One of the great things about being a Celta tutor is that you get to work with people that are very creative and whose ideas you can borrow. That is true for things teaching techniques and ideas for activities, but also for texts to be used with students.
Today’s lesson is based on an assignment written by Daniel Sheeran, who is one of my Celtees this semester and it is used here with his authorization. Daniel is an English Teacher from Ireland who has been living and working in Brazil since 2014. He is based in Piracicaba and is currently taking the CELTA at Seven Idiomas in Sao Paulo. He claims not to be related to Ed Sheeran, but I’m not sure I believe him.
I have used this lesson with both adults and adolescents and it worked really well even though reactions were quite different. It can be used with students who are B1+ but you will want to pre-teach some words before the reading.
Show students the picture and ask them to discuss questions it in pairs. If the idea of taking a selfie doesn’t come, make sure you mentioned it.
Show students the question, but before playing the video, ask them to brainstorm some ideas in pairs. Board their ideas and then play the video. Get students to compare answers and check which ideas had been mentioned and elicit if there are any other ideas in the video that students hadn’t come up with.
As a follow-up, ask students if they ever think about these things while posting photos online.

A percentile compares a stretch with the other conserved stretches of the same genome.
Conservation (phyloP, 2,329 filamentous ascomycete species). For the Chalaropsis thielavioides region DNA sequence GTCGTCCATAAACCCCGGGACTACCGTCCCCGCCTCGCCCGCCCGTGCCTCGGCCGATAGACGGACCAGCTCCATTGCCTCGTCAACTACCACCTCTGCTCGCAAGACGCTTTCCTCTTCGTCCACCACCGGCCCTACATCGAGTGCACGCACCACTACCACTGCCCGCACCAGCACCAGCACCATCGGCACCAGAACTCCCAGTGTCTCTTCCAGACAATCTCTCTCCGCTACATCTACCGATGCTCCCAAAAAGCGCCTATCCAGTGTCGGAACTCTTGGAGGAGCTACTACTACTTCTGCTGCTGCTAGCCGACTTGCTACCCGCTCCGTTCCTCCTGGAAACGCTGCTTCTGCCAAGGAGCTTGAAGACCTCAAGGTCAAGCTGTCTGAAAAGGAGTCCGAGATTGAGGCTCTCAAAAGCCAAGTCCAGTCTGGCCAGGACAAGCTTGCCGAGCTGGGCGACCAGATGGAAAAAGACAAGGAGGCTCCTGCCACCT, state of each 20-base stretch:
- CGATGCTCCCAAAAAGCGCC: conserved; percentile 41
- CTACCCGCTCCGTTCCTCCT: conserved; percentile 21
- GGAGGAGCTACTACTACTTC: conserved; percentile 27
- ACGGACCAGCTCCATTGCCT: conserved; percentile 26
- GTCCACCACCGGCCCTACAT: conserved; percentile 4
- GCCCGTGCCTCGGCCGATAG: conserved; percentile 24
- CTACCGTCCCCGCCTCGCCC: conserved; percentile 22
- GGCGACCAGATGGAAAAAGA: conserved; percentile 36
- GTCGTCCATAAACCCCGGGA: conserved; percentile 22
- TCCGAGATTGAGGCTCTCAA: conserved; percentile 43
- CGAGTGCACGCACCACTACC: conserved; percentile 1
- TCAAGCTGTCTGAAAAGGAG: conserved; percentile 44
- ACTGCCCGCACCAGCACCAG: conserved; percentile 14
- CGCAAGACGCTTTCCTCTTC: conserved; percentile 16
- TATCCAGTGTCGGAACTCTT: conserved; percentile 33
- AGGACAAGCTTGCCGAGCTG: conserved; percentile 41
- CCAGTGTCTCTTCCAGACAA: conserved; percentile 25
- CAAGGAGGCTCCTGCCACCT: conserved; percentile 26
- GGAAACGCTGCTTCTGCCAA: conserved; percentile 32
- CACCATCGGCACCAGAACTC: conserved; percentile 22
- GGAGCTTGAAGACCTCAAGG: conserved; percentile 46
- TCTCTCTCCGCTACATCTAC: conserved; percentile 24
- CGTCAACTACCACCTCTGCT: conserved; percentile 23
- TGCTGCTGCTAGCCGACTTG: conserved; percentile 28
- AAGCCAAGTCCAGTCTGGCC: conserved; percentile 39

Show questions and elicit what an usie is. You can use the picture as an example. If you need more information, I’d recommend having a look at this article.
Give students a few minutes to discuss questions and then elicit some answers.
Tell students they are going to read a text from CBS News. Show only the header at this point.
Tell students to read the text quickly and check if any of their ideas from the previous activity appear in the text.
After checking answers with the whole group, show them the specific information questions and let students read the text again. You may want to clarify ‘blame-free’ depending on the level of your students.
Give them a chance to compare answers and then check with the whole group.
Put students in trios and show follow-up questions. Give them a few minutes for discussion and then elicit answers from the whole group.
Go over the pronunciation of the words in bold – they are likely to mispronounce ixnay, so I have added the phonemic transcription for it. My students also tend to misplace the stress in outsource, so remind them that the stress should be on the first syllable.
Get students to guess the meanings based on the context. If you’re working with B1 students, you may want to give them definitions to match. After a few minutes, elicit their ideas and ask CCQs to double check if students know what expressions mean.
In pairs, students answer conversation questions. Feel free to change the questions so that they are more suitable for your students. These were made with adult students in mind, but if you use it with adolescents, the focus needs to be different.
Thanks for reading.